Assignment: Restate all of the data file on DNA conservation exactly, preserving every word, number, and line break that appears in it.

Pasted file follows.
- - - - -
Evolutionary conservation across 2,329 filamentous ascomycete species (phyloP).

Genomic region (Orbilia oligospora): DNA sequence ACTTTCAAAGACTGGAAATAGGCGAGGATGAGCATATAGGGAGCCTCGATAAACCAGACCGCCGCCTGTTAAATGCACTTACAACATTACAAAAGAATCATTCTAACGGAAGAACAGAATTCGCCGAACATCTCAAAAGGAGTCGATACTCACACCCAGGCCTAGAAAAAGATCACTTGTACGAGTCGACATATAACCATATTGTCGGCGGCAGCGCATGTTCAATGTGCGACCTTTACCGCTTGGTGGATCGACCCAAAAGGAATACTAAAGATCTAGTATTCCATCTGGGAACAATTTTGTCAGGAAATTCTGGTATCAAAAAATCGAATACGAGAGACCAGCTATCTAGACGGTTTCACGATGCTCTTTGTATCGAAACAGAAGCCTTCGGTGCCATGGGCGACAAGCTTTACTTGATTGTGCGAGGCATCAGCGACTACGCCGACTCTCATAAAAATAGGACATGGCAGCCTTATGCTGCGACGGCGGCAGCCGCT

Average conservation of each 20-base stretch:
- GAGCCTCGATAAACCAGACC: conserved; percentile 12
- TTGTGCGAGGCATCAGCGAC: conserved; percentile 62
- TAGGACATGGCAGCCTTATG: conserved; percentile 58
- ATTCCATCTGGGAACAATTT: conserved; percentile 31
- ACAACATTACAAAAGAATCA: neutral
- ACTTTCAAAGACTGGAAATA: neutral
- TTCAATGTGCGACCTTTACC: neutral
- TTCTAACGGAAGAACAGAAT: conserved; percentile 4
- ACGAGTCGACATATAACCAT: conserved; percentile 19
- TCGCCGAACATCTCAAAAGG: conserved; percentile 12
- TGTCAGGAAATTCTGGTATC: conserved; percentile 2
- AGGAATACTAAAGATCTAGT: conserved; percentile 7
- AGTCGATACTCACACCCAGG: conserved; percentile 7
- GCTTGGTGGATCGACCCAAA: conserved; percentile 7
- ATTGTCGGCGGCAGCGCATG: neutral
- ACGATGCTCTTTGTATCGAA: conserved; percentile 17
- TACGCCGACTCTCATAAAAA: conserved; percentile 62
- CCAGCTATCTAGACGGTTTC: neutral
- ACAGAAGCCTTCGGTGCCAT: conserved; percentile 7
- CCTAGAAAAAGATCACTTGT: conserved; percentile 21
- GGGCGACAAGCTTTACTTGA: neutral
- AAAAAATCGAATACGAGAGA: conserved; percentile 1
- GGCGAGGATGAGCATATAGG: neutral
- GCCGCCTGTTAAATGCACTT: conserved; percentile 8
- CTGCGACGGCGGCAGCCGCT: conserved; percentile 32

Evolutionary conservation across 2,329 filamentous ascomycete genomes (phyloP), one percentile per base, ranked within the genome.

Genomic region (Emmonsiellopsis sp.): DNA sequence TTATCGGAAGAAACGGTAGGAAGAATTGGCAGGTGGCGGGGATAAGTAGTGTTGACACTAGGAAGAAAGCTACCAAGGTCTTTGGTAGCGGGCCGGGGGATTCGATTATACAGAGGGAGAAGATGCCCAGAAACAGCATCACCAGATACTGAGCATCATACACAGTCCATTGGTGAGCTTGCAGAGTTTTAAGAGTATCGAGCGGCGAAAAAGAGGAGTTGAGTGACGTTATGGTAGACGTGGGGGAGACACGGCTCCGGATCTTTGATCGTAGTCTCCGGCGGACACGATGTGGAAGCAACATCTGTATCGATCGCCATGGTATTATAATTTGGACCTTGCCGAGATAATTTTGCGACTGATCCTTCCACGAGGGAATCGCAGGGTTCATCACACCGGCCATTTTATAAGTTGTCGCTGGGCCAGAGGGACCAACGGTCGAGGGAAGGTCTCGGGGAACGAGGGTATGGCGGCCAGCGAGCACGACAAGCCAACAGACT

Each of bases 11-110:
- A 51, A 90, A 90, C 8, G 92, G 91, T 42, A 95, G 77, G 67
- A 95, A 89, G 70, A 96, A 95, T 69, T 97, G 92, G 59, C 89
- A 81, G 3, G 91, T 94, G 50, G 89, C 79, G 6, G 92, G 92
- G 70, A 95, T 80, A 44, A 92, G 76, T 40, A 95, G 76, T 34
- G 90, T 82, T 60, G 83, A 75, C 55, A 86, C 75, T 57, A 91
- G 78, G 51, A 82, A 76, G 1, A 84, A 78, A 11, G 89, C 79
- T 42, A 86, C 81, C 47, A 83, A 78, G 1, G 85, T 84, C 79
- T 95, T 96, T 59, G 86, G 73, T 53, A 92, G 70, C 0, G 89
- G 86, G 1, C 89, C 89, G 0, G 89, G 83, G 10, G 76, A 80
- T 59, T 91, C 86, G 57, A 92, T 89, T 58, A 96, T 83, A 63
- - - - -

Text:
Evolutionary conservation across 2,329 filamentous ascomycete species (phyloP).

Genomic region (Orbilia oligospora): DNA sequence ACTTTCAAAGACTGGAAATAGGCGAGGATGAGCATATAGGGAGCCTCGATAAACCAGACCGCCGCCTGTTAAATGCACTTACAACATTACAAAAGAATCATTCTAACGGAAGAACAGAATTCGCCGAACATCTCAAAAGGAGTCGATACTCACACCCAGGCCTAGAAAAAGATCACTTGTACGAGTCGACATATAACCATATTGTCGGCGGCAGCGCATGTTCAATGTGCGACCTTTACCGCTTGGTGGATCGACCCAAAAGGAATACTAAAGATCTAGTATTCCATCTGGGAACAATTTTGTCAGGAAATTCTGGTATCAAAAAATCGAATACGAGAGACCAGCTATCTAGACGGTTTCACGATGCTCTTTGTATCGAAACAGAAGCCTTCGGTGCCATGGGCGACAAGCTTTACTTGATTGTGCGAGGCATCAGCGACTACGCCGACTCTCATAAAAATAGGACATGGCAGCCTTATGCTGCGACGGCGGCAGCCGCT

Average conservation of each 20-base stretch:
- GAGCCTCGATAAACCAGACC: conserved; percentile 12
- TTGTGCGAGGCATCAGCGAC: conserved; percentile 62
- TAGGACATGGCAGCCTTATG: conserved; percentile 58
- ATTCCATCTGGGAACAATTT: conserved; percentile 31
- ACAACATTACAAAAGAATCA: neutral
- ACTTTCAAAGACTGGAAATA: neutral
- TTCAATGTGCGACCTTTACC: neutral
- TTCTAACGGAAGAACAGAAT: conserved; percentile 4
- ACGAGTCGACATATAACCAT: conserved; percentile 19
- TCGCCGAACATCTCAAAAGG: conserved; percentile 12
- TGTCAGGAAATTCTGGTATC: conserved; percentile 2
- AGGAATACTAAAGATCTAGT: conserved; percentile 7
- AGTCGATACTCACACCCAGG: conserved; percentile 7
- GCTTGGTGGATCGACCCAAA: conserved; percentile 7
- ATTGTCGGCGGCAGCGCATG: neutral
- ACGATGCTCTTTGTATCGAA: conserved; percentile 17
- TACGCCGACTCTCATAAAAA: conserved; percentile 62
- CCAGCTATCTAGACGGTTTC: neutral
- ACAGAAGCCTTCGGTGCCAT: conserved; percentile 7
- CCTAGAAAAAGATCACTTGT: conserved; percentile 21
- GGGCGACAAGCTTTACTTGA: neutral
- AAAAAATCGAATACGAGAGA: conserved; percentile 1
- GGCGAGGATGAGCATATAGG: neutral
- GCCGCCTGTTAAATGCACTT: conserved; percentile 8
- CTGCGACGGCGGCAGCCGCT: conserved; percentile 32

Evolutionary conservation across 2,329 filamentous ascomycete genomes (phyloP), one percentile per base, ranked within the genome.

Genomic region (Emmonsiellopsis sp.): DNA sequence TTATCGGAAGAAACGGTAGGAAGAATTGGCAGGTGGCGGGGATAAGTAGTGTTGACACTAGGAAGAAAGCTACCAAGGTCTTTGGTAGCGGGCCGGGGGATTCGATTATACAGAGGGAGAAGATGCCCAGAAACAGCATCACCAGATACTGAGCATCATACACAGTCCATTGGTGAGCTTGCAGAGTTTTAAGAGTATCGAGCGGCGAAAAAGAGGAGTTGAGTGACGTTATGGTAGACGTGGGGGAGACACGGCTCCGGATCTTTGATCGTAGTCTCCGGCGGACACGATGTGGAAGCAACATCTGTATCGATCGCCATGGTATTATAATTTGGACCTTGCCGAGATAATTTTGCGACTGATCCTTCCACGAGGGAATCGCAGGGTTCATCACACCGGCCATTTTATAAGTTGTCGCTGGGCCAGAGGGACCAACGGTCGAGGGAAGGTCTCGGGGAACGAGGGTATGGCGGCCAGCGAGCACGACAAGCCAACAGACT

Each of bases 11-110:
- A 51, A 90, A 90, C 8, G 92, G 91, T 42, A 95, G 77, G 67
- A 95, A 89, G 70, A 96, A 95, T 69, T 97, G 92, G 59, C 89
- A 81, G 3, G 91, T 94, G 50, G 89, C 79, G 6, G 92, G 92
- G 70, A 95, T 80, A 44, A 92, G 76, T 40, A 95, G 76, T 34
- G 90, T 82, T 60, G 83, A 75, C 55, A 86, C 75, T 57, A 91
- G 78, G 51, A 82, A 76, G 1, A 84, A 78, A 11, G 89, C 79
- T 42, A 86, C 81, C 47, A 83, A 78, G 1, G 85, T 84, C 79
- T 95, T 96, T 59, G 86, G 73, T 53, A 92, G 70, C 0, G 89
- G 86, G 1, C 89, C 89, G 0, G 89, G 83, G 10, G 76, A 80
- T 59, T 91, C 86, G 57, A 92, T 89, T 58, A 96, T 83, A 63